There were about 20-30 kids below the age of 18, carrying AK-47 in their hands, and shooting at us. One person was shot in the foot by a Kalashnikov bullet. It was about 12 pm when the schoolboys shot my friend’s leg with a Kalashnikov bullet. I took him to the hospital. Security forces were in large numbers at the hospital. (When we returned) the Baijis who had arrived were carrying batons in their hands. The Basij and police forces that were earlier on the City Star Street came forward and fired tear gas from the distance of 50 meters. The Basij mostly used pellet guns and the police used pistols. Their commanders did the firing for the most part. Four or five traffic policemen also fired tear gas and pistols. One of them was Mohammad Dehdashti, second lieutenant. A tear gas (canister) hit a woman, her head got injured and her face became bloodied.   


Mohammad Hashamdar was behind me in Godbaghal. The under-aged Basijis shot him in the neck from a distance of 30-40 meters at Masjid Bordi Street. I removed my shirt instantly and put it on his neck to stop the bleeding. Regretfully, blood oozed from his nose; he had become exactly like Neda AghaSultan. We put him on a motorbike and my friends took him to the hospital, but he died on his way.


After that, they shot two persons in the leg; both were wounded. I took one of them to the hospital. They took away that wounded person.


It was around 01:30 – 02:00 pm, the demonstrations were more or less coming to an end when the people went towards Nahvi Square. There, too, the Basijis in grey uniforms did the firing with pellet guns. Then, the protesters went up to the hospital square. There, too, the Basijis did the firing. Two persons were shot in the shanks by assault bullets. I remained there until 12:30 – 01:00 pm and then went home.


The Sepah forces, 1000 – 1500 or more, descended upon the city by 8 to 10 O’clock at night, armed with weapons and snipers. In the afternoon, they were at Marahel Square in black uniforms. They had completely covered their faces. I believe they had two Berretta shotguns. Five snipers were stationed on the roof of Mr. Rahimi’s carpet shop. They were standing there to shoot anyone who participated in the demonstrations. They were in Toyota vehicles, on motorbikes, and on foot. They said that one person was shot late at night in Bidboland Square. Then I went to my shop, concealed myself and stayed there for one day.


They handed over Ehsan Abdollahnejad’s corpse one week after 25 Aban (16 November). They obtained an undertaking from his family, his family had filed a complaint. He gave consent first. His father and mother had broken down. Ultimately, they too gave their consent. Officers were stationed every step of the way at his burial ceremonies (they had made an offer to the family to declare him as a martyr). His brother put a lot of pressure on the family to do so but they did not accept the offer. They told the family of Abdollahnejad that if they gave an interview, they would be required to pay the sum of 35 million toman.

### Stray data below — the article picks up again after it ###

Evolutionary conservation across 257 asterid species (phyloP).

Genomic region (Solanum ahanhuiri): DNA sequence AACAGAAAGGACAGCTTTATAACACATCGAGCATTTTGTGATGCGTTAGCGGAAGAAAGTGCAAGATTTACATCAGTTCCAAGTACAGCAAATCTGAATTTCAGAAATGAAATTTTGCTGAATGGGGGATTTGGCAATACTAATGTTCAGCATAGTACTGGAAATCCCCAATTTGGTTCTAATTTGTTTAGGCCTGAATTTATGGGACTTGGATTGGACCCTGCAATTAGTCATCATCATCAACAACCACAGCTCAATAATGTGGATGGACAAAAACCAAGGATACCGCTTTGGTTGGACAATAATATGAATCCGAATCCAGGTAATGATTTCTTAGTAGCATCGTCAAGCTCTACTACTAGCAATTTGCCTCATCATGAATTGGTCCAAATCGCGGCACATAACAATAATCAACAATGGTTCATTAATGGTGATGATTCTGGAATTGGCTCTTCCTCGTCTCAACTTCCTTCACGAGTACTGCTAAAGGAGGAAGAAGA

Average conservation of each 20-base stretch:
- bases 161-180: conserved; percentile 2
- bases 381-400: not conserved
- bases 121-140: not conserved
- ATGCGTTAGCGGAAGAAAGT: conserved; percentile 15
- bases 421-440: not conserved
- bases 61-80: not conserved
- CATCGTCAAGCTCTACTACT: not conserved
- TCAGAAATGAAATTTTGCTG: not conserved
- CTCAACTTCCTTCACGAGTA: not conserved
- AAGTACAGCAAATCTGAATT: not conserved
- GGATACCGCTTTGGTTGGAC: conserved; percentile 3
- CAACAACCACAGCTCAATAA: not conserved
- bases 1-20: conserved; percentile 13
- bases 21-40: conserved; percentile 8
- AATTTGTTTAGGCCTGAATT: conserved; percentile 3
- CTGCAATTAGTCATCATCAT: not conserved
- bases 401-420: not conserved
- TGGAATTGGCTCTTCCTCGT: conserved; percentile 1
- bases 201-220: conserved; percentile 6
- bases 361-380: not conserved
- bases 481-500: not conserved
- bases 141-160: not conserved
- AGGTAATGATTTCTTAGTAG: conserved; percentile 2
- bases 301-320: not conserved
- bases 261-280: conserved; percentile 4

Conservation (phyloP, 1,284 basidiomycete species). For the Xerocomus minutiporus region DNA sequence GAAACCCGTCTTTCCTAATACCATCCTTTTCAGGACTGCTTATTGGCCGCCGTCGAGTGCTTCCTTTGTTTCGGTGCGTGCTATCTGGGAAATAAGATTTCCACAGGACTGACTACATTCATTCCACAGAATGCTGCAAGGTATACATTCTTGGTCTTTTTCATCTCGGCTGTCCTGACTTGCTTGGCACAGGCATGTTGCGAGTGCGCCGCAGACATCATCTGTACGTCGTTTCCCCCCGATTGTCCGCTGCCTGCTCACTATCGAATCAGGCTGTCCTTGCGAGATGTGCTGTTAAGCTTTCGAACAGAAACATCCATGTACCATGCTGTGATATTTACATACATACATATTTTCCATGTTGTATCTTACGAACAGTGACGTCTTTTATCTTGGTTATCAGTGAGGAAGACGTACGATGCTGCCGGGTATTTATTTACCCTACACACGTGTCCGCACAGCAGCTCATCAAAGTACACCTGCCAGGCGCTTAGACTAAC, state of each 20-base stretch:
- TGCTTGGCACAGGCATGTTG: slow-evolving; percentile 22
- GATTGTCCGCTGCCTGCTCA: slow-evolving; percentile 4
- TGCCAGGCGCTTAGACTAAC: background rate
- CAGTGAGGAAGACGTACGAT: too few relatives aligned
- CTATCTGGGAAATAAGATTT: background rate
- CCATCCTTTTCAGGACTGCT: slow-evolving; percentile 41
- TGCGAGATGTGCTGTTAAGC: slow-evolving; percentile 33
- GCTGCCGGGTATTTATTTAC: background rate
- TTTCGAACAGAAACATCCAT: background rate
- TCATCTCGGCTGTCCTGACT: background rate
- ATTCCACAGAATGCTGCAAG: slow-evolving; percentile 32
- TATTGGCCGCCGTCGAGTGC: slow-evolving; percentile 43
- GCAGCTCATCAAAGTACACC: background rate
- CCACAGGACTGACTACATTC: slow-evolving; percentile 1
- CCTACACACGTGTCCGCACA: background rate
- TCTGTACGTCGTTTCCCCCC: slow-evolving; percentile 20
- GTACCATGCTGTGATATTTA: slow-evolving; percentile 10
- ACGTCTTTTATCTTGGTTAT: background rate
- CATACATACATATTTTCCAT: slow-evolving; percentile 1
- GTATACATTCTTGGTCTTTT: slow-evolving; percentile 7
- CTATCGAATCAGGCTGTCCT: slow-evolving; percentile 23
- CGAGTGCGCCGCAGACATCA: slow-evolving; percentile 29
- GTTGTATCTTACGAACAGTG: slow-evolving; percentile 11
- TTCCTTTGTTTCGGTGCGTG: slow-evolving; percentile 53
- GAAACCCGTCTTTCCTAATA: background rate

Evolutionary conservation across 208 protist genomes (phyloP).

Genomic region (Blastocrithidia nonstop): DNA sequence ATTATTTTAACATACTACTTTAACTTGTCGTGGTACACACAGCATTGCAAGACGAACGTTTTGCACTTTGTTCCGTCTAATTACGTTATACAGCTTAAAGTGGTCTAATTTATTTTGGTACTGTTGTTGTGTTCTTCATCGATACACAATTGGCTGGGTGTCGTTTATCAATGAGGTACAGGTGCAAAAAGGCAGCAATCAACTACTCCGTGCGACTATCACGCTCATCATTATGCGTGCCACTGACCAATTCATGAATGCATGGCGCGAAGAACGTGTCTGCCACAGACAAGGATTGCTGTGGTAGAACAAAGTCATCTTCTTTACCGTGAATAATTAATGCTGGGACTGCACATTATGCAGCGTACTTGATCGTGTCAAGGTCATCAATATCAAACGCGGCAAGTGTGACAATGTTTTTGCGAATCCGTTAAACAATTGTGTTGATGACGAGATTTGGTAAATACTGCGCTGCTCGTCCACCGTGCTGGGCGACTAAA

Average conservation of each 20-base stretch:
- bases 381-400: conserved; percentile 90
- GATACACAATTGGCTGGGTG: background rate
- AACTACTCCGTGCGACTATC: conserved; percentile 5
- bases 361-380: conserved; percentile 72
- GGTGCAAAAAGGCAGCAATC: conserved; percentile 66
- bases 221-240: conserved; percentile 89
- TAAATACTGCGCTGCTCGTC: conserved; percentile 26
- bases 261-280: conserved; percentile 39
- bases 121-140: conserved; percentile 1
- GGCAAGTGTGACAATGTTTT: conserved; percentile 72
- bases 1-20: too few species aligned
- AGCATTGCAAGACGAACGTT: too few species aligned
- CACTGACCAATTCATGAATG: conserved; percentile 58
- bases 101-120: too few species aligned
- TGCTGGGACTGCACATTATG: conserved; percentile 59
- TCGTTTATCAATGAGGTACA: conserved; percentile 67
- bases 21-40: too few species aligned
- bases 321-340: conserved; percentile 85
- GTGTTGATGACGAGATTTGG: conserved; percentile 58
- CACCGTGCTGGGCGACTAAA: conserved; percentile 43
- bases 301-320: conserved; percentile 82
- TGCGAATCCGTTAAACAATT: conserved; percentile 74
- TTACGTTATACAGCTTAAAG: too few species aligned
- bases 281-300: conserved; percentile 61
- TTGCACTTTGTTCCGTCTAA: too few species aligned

The Sepah made threats to the family of Mohammd Hossein Ghanavati that if they gave an interview (to the media), they would not hand over his corpse and the family would also be required to pay (the Sepah) the sum of 35 million toman. Mohammad Rasoulan, chief of the Sepah Intelligence, who is now retired, played a part in those threats. They handed over the corpses of Ghanavati and Abdollahnejad on the same day. They told the family to hold the ceremonies without mourning.


The father of the Dashtinia brothers said that: “They made a lot of threats to us. We wanted to bury them in Behbahan but they did not allow us. They said that we must bury them in Islamabad.” They held no ceremonies. They handed over the corpse about ten days later. When they held the memorial anniversary, 100 people were arrested.


They made a lot of trouble for Ansarifar’s family too. They set his sister’s car and house on fire. I believe they handed over his corpse together with the corpse of Abdollahnejad. His sister said that they had demanded money. I believe they wanted to bury him in Islamabad but were not allowed. The family could not hold his anniversary. They did not permit mourning. One officer was stationed at the door and arrested anyone whom he found suspicious.


Mohammad Hashamdar’s corpse was handed over after about 10 days. He was buried in Mansourieh in his own village at the family’s request. The family were able to mourn him, but it was not reported. I was told that they brought the corpse accompanied by armed men. They made rounds of the city with the corpse and said that they had killed a bunch of adversaries and aggressors.


One day after the demonstrations, I went to Nahvi Street. I saw several persons in military uniforms. One of them was speaking Arabic, and another Afghani. It was clear that they were not Iranians. Since Behbahan is close to Ahvaz and other Arab-dwelling cities, I realized that the way they spoke Arabic was not the same as the Arabic spoken in Khuzestan. Again, which Afghan would you see in Iran in military officer’s uniform.